Secondly, the movement must recognize the stifling character top leadership of unions and non-profits play in the movement. Not only do these top leaders act bureaucratically, but they prioritize maintaining their relationship to the Democratic Party, which means they are never prepared to organize the type of struggles we need to win our demands. 

Finally, the movement must recognize that as a consequence of the first and second points that the movement must seek to build an independent organization of the working class and oppressed, free from the influence of bureaucrats within the labor movement and the non-profits, as well as the Democrat and Republican parties, the two parties of capital. Such an organization has to function democratically and be a place where intense and principled discussion and debate take place. The decisions the organization takes has to be voted on by the members themselves, ensuring that the movement is in charge of itself and truly independent. The public assemblies at the protests and encampments can be the basis for such an organization. Sectors of labor should join these assemblies and call for the formation of independent organizations of union members to fight against racism, like LA Labor Against Racism.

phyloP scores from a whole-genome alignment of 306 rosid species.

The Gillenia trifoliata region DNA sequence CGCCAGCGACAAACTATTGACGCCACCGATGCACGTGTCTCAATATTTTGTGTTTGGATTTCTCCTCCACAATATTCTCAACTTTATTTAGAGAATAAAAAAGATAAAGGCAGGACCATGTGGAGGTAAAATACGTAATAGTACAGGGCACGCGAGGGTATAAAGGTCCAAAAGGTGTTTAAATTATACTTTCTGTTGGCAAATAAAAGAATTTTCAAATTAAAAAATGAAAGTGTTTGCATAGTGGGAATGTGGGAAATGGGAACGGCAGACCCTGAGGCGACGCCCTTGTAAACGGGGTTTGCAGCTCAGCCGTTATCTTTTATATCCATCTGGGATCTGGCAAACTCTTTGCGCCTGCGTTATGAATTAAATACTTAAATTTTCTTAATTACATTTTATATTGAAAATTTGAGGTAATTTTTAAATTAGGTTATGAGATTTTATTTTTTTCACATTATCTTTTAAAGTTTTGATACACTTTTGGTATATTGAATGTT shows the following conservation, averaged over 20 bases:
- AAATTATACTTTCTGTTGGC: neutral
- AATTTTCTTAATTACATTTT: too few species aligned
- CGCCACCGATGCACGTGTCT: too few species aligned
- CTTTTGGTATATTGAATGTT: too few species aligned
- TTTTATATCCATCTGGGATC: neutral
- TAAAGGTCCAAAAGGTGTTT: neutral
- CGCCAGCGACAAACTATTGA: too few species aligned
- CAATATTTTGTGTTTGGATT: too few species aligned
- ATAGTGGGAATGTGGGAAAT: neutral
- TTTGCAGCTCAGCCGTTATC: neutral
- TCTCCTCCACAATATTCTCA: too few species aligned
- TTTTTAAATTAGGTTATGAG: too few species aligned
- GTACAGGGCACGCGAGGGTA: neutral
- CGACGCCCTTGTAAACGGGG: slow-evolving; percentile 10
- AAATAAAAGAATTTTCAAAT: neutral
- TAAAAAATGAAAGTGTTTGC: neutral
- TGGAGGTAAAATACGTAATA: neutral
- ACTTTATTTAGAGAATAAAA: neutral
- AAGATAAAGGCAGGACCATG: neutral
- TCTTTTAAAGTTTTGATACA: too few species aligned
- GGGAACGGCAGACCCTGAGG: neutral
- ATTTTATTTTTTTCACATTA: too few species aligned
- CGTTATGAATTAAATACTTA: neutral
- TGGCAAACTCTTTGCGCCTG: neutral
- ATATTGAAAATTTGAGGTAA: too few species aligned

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Julia Wallace

Julia is a contributor for Left Voice and has been a revolutionary socialist for over ten years. She served on the South Central Neighborhood Council in Los Angeles and is a member of SEIU Local 721. Julia organizes against police brutality and in defense of LGBTQ, women, and immigrants' rights. When she's not actively fighting the patriarchy, white supremacy and/or capitalism, she enjoys many things: she loves Thundercat, plays ultimate frisbee and is a founder of the team, "Black Lives Hammer."